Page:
Cate White has been described as a ‘painter’s painter:’ someone who makes art more for fellow travelers in the art world than for the general public. Her recent show at Mills College Art Museum made me think that such a description sells White short. Her works, which include not only painting but sculpture, installation, books and drawings, are compelling, sometimes startling and often eerily beautiful. More significantly, they intimately reflect her lived reality, picturing the Oakland I’ve known for over 35 years. The place somehow still remains one of the most diverse cities in the country. White and I live at opposite ends of the city, in neighborhoods identified with large African American populations (though this is changing with alarming speed, as gentrification advances relentlessly). A European American, working class woman, she paints Black people: her friends, her partner, her neighbors. It seems to me that she paints for them, not the art world.
Make no mistake, her subjects also include white people. These are friends and relatives as well as anonymous figures like the cigarette-smoking, barbeque-apron-wearing guy featured in “Leisure” (the artist works from photographs; these are sometimes random acquisitions). But the paintings of her African American neighbors have been the subject of controversy. In an eloquent essay titled “what does this white girl think she is doing?” White describes both her desire to represent her lived experience and the problems that such a representation can stir up within the art world’s power hierarchy. As she puts it, “Identity is capital within the art world. If a black artist can capitalize on black identity, this will inevitably extend into a white artist getting in the game and taking power from the black artist. In a conversation with an artist friend of color, he voiced this fear and made the analogy of Elvis capitalizing on black music. His courageous honesty immediately shifted the conversation to our mutual goal of resisting the commodification of black oppression while seeing more artists of color rise up the art world ranks. In the broader cultural dialog, I suspect that the fear he named is operating as an unspoken subtext surrounding my art. If that is so, we should talk about that subtext.”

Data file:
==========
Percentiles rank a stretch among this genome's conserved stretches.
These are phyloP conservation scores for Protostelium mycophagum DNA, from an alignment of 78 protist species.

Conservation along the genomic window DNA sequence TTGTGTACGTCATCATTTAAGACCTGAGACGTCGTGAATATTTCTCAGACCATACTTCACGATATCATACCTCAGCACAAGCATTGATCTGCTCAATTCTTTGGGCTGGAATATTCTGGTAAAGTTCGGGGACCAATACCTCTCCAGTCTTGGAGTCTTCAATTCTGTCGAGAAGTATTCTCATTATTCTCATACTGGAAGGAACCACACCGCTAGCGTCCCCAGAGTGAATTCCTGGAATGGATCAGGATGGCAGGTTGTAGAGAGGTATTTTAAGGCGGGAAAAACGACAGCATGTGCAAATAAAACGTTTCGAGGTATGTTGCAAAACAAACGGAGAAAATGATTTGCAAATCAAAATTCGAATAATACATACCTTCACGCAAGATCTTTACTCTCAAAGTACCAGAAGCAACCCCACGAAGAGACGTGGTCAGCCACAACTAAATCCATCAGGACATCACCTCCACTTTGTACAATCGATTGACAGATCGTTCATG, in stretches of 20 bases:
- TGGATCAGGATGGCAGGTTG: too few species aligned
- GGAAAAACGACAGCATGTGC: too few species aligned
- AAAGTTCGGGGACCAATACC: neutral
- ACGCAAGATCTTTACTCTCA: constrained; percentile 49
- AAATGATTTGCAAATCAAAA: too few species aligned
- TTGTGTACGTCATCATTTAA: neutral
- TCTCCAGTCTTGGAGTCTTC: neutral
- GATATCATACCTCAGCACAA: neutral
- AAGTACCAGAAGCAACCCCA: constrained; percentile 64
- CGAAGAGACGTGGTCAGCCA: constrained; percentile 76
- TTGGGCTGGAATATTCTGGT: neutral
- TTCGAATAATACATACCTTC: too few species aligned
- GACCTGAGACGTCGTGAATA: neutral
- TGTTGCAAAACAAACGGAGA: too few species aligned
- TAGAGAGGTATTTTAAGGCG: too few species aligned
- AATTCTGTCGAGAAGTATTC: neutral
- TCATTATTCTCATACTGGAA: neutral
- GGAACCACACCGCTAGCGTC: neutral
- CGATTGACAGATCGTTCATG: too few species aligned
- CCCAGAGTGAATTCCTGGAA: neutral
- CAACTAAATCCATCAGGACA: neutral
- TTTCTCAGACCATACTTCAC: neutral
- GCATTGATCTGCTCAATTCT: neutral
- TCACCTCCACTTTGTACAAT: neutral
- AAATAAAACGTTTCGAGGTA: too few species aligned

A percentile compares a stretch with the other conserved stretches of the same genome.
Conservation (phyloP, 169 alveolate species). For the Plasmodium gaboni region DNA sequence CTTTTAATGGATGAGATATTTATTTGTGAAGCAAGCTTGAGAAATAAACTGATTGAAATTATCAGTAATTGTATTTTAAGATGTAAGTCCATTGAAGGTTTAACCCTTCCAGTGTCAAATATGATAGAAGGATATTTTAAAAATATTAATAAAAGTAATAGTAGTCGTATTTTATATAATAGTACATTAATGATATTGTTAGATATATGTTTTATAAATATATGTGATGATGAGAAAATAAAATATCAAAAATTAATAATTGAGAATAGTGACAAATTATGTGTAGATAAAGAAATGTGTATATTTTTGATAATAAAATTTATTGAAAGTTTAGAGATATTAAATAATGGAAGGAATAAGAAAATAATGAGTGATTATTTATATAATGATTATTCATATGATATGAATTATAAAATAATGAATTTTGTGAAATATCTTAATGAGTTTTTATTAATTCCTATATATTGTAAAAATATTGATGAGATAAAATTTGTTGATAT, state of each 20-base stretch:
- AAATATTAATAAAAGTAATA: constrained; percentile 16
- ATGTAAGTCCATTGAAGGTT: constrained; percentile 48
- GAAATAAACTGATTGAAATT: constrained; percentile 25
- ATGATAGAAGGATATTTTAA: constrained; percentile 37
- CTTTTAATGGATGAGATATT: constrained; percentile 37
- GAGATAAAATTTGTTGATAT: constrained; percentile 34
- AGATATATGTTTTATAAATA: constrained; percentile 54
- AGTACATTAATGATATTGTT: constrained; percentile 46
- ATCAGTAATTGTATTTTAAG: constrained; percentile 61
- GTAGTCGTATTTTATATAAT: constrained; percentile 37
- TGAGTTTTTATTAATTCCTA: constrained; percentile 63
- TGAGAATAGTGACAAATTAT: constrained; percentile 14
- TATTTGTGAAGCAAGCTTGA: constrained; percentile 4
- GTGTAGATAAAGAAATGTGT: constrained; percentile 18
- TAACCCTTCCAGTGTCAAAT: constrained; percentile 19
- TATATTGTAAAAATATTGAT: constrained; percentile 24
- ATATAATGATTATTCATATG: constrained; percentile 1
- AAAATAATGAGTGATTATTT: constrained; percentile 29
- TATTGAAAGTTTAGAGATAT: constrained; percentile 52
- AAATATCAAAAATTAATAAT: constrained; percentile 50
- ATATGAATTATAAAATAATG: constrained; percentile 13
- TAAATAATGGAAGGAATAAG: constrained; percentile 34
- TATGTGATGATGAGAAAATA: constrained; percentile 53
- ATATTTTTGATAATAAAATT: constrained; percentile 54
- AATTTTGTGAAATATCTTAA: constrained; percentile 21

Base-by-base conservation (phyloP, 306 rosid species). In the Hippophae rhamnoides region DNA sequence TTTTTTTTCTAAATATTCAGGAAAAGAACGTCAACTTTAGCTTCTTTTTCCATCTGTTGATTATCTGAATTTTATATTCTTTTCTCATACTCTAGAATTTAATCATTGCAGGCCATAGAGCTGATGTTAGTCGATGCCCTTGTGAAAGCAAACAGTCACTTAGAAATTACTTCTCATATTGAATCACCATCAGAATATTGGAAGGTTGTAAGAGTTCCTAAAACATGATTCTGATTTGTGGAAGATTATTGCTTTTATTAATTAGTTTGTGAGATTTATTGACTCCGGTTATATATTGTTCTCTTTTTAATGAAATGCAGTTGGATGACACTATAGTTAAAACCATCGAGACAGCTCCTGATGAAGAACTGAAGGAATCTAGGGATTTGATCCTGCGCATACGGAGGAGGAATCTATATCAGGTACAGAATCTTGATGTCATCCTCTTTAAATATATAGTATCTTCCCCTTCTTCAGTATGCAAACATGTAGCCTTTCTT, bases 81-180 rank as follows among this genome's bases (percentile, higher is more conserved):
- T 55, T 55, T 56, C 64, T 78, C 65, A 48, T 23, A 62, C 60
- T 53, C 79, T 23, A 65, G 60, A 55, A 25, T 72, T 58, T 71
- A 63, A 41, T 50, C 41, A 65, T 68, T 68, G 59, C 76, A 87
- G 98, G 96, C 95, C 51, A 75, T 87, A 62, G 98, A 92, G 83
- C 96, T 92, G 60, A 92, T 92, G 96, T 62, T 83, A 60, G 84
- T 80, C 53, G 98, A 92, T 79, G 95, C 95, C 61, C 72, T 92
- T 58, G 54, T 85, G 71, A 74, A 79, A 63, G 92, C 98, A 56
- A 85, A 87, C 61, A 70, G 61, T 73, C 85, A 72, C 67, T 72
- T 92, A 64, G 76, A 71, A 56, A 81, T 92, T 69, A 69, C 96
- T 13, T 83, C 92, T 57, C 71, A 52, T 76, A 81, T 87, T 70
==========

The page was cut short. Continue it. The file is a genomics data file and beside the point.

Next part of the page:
If, as the New York Times’ 1619 Project [https://www.nytimes.com/interactive/2019/08/14/magazine/1619-america-slavery.html] posits, the economic structure of our country for the past four centuries was built on a foundation of slave labor, the art world is part of that corrupt edifice. For so many reasons, White’s honest and heartfelt representation of her life is not just important as good art. It’s also a reminder of how urgently we need to continually correct course and communicate with each other — talk about the subtext, as she suggests.
So much of our daily experience is of division; of one side accusing the other of lies, failure, ill intent. Art has the capacity to create empathy and connection rather than deepening separation. It does no good to further the culture wars that are being cynically exploited by the power elite that increasingly calls the shots in the artworld, just as they do in the rest of our society. I remember a saying from my youth: visualize world peace. For me, that is what White’s work does. By reflecting her reality, it describes what could happen on a broader scale. Imagine, her paintings suggest, a life that encompasses multiple realities and experiences.
In “Birthday Girls” an immense blue-frosted sheet cake (embellished with a tiny, surreal shark fin) is being eyed by five adolescents in bathing suits and towels, their dramatic poses borrowed from works by 17th century artists she admires, such as Gerard von Honthorst and Artemisia Gentileschi. The stylized blue drops cascading from them suggest that they just got out of the water. “Cul de Sac Girl,” a tender image of a Black child of 9 or 10, in pink shoes and a pretty party dress. Her hands spread its ruffled skirt as she stares out at us from a tiny, tidy suburban lawn, a dialogue balloon appended to her mouth filled with the single word ‘what?’ as sprinklers bathe her in the same stylized blue drops of water. Like a Florentine Renaissance painter or contemporary graphic novelist telling a long story in a single frame, White adds a tiny second version of the girl in the background.
Both of these paintings represent the artist’s ability to see the extraordinary magic in every moment of life, coupled with a desire to paint all of it. Despite their beauty, they made me sad — reminding me, as they do, of how hard we have to work to prevent a vast, no holds barred manipulation of our emotions and desires, our beliefs and fears. When it is all but impossible to find the truth anywhere else, it’s art’s job to keep exposing it. There are a lot of ways to do that, and White’s work is surely one of them.